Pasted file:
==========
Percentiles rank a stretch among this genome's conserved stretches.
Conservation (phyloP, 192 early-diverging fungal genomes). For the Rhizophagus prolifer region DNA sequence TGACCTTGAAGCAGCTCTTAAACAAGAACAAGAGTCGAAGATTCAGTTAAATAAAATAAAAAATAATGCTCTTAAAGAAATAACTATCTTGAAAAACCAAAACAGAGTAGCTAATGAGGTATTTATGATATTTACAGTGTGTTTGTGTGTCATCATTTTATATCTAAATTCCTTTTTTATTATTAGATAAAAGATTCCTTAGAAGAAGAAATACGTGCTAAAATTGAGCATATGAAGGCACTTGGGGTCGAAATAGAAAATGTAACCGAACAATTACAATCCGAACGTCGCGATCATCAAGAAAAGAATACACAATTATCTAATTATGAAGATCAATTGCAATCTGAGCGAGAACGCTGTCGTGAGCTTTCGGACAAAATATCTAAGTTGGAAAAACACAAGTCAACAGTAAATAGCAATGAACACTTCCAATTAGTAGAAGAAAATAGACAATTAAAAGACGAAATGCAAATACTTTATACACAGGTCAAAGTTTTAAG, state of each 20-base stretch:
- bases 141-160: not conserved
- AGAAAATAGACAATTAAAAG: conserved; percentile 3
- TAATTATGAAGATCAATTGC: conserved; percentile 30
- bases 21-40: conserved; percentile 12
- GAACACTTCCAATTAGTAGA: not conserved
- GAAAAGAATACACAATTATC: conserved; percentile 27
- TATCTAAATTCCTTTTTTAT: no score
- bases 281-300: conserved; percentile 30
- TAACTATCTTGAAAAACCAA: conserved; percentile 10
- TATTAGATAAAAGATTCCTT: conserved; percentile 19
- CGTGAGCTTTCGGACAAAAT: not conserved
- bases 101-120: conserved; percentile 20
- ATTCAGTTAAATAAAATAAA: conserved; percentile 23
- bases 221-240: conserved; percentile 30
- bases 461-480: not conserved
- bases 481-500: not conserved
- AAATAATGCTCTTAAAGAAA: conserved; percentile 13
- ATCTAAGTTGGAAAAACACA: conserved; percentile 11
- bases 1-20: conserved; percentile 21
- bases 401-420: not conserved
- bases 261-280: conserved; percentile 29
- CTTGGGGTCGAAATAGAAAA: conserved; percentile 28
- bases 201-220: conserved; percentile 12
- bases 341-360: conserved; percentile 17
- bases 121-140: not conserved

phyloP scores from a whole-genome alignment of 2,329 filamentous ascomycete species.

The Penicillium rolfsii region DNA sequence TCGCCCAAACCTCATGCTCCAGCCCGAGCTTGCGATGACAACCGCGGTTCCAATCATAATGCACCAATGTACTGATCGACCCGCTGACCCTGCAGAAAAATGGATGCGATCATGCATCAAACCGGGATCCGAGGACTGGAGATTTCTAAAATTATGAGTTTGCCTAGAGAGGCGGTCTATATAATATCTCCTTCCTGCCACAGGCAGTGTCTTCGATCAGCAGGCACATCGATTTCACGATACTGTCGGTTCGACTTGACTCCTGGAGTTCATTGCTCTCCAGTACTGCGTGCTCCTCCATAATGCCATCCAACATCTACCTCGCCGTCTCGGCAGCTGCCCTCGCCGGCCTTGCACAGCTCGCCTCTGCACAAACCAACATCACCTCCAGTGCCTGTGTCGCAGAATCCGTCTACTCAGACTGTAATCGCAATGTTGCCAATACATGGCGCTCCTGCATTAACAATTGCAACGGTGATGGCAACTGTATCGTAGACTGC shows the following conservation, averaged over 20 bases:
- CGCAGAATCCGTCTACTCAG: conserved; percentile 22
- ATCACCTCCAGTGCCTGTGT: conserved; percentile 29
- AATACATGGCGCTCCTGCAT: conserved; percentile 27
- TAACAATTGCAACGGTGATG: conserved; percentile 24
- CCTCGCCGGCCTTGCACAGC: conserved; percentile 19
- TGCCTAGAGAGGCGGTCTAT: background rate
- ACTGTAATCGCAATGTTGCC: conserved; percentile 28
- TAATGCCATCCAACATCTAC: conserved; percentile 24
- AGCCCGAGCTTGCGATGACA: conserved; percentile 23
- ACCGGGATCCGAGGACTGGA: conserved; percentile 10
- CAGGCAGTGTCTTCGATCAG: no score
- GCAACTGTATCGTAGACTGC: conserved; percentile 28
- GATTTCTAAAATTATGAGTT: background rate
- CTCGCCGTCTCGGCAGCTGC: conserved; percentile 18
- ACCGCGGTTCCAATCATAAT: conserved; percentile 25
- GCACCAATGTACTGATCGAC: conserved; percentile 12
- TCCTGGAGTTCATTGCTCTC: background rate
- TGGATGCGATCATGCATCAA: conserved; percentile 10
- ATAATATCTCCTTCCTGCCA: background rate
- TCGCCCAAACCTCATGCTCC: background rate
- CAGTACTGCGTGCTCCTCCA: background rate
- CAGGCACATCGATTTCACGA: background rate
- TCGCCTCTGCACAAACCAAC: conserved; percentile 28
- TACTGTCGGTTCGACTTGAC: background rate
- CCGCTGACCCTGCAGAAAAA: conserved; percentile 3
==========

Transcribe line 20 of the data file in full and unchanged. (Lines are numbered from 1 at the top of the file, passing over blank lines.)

- ATCTAAGTTGGAAAAACACA: conserved; percentile 11